German in the house
Updated: 2011-04-22 14:53
By Lu Chang (China Daily European Weekly)
Auto veteran falls in love with northeast city at 1st visit
When German auto veteran Kueck Herbert first came to Changchun 11 years ago, he never expected to stay for good.
Kueck Herbert has lived in Changchun for 11 years and describes the city as vibrant, clean and dynamic. Lu Chang / China Daily
"Although people now are talking about Changchun a lot more often in Germany because of its auto industry, before I came here, I knew nothing about it," says the 48-year-old Herbert, who lives in the capital of northeastern Jilin province with his Chinese wife and 3-year-old daughter.
Herbert moved to Changchun principally because of his work commitments. After working for a decade in the headquarters of German auto giant Volkswagen (VW) in Wolfsburg, he was sent to the Chinese industrial city that was set to become a global auto-manufacturing center.
In FAW-VW, a joint venture between First Automobile Works and VW, Herbert worked as a production manager. He vividly remembers those days in the workshops with Chinese colleagues.
"Unlike these days, the FAW was only a small factory when I first arrived, making 350 cars a day," he says, adding that Chinese workers are very devoted to their jobs and can work seven days a week if needed.
He feels a strong connection to the city where he met his wife, Li Yan, a former TV host in the Changchun television station.
Li's smile and charm was an instant hit with Herbert. It was primarily the "oriental mystique" about Li that attracted him, Herbert says - a mystery that still endures.
Li is what gives him a good life at home and eases the challenges of living long term in a foreign country.
"We got married in Germany two years after we met in 2004," he says. "I can't speak Chinese and she can't speak English or German, but language has never been our barrier. We can always find a way to communicate. I think that's the chemistry we have."
After 11 years living in Changchun, Herbert describes it as "vibrant, clean and dynamic" and "a place where one can easily become stuck in".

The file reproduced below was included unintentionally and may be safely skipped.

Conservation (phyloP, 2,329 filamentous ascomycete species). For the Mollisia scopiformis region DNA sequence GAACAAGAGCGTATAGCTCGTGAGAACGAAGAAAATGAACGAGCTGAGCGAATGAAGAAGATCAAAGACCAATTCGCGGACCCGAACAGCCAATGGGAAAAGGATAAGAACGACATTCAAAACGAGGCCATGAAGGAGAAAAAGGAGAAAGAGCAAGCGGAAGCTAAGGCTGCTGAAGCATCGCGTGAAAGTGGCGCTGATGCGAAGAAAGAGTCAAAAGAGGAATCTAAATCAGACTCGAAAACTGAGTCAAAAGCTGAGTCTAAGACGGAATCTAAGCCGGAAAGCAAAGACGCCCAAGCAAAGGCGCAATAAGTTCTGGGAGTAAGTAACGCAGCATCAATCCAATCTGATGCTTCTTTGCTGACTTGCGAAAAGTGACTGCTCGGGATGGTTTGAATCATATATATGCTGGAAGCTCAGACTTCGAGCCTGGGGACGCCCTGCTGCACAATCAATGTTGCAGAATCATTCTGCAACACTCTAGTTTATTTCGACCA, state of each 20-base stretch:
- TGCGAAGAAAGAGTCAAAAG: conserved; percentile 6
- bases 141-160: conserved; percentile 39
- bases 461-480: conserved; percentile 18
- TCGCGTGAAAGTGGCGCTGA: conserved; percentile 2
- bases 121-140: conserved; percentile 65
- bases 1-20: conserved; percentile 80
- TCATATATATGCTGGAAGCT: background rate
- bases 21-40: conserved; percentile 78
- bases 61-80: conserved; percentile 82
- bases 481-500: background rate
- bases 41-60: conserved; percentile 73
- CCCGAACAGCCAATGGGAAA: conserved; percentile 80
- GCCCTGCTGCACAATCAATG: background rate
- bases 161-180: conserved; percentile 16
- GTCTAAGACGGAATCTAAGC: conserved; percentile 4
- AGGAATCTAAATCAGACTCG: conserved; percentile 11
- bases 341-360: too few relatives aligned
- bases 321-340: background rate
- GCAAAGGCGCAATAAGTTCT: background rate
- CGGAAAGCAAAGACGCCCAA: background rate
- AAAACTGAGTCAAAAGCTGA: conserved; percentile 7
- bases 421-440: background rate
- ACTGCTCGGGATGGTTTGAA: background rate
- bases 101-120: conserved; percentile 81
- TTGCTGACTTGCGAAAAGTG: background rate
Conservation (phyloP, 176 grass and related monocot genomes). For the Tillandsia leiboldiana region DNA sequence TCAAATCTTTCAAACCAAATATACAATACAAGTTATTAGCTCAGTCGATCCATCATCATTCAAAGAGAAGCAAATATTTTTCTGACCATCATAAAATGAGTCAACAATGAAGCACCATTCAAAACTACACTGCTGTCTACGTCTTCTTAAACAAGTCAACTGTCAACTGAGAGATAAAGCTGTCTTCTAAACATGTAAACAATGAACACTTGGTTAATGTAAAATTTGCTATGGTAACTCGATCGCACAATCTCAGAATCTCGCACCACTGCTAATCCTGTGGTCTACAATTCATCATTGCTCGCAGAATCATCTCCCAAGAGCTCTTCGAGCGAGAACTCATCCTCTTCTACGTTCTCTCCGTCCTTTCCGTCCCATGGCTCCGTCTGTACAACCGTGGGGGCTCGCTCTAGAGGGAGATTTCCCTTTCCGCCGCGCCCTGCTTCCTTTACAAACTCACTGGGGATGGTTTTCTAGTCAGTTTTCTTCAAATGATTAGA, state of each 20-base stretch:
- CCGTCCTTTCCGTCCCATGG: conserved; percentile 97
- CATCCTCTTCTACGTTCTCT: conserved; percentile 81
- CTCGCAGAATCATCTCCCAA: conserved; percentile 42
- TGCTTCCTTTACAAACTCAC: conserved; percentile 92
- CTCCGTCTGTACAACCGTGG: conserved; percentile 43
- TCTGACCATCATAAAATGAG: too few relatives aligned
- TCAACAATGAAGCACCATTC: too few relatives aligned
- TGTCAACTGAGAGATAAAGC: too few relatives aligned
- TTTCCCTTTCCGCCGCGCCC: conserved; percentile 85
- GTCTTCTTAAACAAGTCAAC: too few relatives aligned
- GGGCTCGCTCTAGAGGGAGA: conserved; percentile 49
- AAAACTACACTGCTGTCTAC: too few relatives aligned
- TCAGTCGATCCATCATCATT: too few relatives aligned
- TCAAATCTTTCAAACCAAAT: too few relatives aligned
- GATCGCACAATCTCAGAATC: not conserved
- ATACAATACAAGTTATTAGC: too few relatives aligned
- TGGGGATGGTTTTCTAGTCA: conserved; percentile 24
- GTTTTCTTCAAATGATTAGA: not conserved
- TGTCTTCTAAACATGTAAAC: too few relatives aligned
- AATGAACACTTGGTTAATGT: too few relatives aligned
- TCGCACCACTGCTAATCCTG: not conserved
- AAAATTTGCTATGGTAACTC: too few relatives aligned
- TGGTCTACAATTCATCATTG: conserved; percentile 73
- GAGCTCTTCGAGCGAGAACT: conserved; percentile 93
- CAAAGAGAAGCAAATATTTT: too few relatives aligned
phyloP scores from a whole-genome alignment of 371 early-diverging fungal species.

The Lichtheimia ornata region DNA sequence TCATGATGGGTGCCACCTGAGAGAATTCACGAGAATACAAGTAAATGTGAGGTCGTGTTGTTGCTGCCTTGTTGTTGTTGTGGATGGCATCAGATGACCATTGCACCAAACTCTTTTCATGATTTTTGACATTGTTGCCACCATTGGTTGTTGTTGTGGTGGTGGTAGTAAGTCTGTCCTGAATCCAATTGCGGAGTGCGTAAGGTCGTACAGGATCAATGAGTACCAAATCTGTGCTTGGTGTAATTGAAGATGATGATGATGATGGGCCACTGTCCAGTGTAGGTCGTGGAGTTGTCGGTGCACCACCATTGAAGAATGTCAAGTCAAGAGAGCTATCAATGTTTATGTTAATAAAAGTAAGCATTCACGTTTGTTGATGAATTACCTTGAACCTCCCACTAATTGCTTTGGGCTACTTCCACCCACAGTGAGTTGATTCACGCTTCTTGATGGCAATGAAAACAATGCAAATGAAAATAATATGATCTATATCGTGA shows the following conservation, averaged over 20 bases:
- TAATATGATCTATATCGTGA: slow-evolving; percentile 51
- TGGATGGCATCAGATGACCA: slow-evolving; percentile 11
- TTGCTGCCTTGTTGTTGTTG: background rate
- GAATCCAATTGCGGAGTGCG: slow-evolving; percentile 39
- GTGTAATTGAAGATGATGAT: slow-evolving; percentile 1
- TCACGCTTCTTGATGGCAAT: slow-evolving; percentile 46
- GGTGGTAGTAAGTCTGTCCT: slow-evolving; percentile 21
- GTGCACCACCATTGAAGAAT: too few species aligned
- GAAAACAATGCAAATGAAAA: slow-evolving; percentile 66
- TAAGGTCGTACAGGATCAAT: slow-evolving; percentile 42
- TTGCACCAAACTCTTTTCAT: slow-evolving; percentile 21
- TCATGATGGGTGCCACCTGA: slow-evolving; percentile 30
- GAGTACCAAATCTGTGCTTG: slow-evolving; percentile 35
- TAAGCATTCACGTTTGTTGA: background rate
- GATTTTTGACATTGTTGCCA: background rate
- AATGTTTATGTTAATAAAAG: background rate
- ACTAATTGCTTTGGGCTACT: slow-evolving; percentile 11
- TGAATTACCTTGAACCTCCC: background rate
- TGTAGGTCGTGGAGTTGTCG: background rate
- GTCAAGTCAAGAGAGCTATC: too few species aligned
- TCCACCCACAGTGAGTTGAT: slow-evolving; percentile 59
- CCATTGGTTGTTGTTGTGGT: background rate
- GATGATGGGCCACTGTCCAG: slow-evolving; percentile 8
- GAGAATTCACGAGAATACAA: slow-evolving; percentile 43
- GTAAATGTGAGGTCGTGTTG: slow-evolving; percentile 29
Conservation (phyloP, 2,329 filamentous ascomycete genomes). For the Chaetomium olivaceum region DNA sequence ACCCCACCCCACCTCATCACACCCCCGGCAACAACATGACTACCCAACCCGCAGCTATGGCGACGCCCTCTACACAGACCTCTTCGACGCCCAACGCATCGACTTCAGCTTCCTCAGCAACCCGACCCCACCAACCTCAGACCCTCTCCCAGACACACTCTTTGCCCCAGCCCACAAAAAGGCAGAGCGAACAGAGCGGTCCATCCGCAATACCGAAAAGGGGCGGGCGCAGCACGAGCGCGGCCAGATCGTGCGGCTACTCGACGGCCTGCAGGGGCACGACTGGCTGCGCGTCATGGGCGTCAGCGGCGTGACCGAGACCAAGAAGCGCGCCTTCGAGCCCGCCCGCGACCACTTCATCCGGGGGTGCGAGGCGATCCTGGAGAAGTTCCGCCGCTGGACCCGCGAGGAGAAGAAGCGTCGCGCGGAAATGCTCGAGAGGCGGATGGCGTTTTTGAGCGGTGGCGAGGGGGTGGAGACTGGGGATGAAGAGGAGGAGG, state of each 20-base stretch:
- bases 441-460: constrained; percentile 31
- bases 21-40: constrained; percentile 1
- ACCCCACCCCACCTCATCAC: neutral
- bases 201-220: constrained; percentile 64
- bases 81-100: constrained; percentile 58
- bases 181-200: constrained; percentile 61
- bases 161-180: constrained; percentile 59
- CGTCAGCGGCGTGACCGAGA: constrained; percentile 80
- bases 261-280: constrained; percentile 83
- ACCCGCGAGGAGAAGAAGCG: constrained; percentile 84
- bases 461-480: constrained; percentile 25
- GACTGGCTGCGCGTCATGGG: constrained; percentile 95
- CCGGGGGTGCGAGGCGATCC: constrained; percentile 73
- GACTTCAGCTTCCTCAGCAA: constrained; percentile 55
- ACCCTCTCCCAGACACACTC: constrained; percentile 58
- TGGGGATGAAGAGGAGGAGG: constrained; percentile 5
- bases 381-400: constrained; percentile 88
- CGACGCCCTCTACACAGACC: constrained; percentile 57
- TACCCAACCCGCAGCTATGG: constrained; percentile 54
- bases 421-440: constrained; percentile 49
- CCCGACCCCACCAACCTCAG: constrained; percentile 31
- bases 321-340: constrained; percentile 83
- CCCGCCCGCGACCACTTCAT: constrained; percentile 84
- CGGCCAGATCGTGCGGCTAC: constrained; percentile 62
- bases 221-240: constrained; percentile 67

He enjoys working with his colleges every day and loves the warm-hearted dongbeiren (people of Northeast China).
"Changchun is a good place to begin in China," Herbert says.
"Few people speak English here, compared to places like Beijing and Shanghai, so it makes learning the language a necessity. Plus the people whom I work with are great!
"My Chinese co-workers can strike a good balance between work and personal life," he says. "We always go to dinner together after work so for me it's more a community than a workplace.
"German people are tougher and like doing things alone."
In 2007, Herbert returned to Wolfsburg with his wife for a work assignment. It was then that he realized his affection for Changchun had grown.
"There's something about German cities - they never change. Even though I left for 10 years, everything remains the same," he says. "But for Changchun, every time I come back even after a year, it will have a new face."
Changchun, a second-tier Chinese city, has developed rapidly in recent years. FAW-VW produces 2 million cars each year and plans to increase its production capacity to 3 million cars in the coming years, to satisfy the growing purchasing power of Chinese consumers.
"China's speed hit me like a sack of bricks," Herbert says. "More people than I have ever seen in one place swarm the plazas. Buildings reached high into the sky. Modern shopping centers, retail outfits, iMax cinemas and what might be a more technological and professional culture is emerging as well."
Changchun is also an exciting place to live from a work perspective, especially in the auto industry, he says.
The city seems to be coming into its own as an economic powerhouse, with a GDP that has outpaced the national average year-on-year, with sectors like logistics, high-tech and finance helping to drive the local economy.
Herbert says that to succeed here, expatriates need to realize that Chinese people have "just as many preconceived notions about us as we do of them. Knowing and understanding how they think and see us as foreigners is very important".
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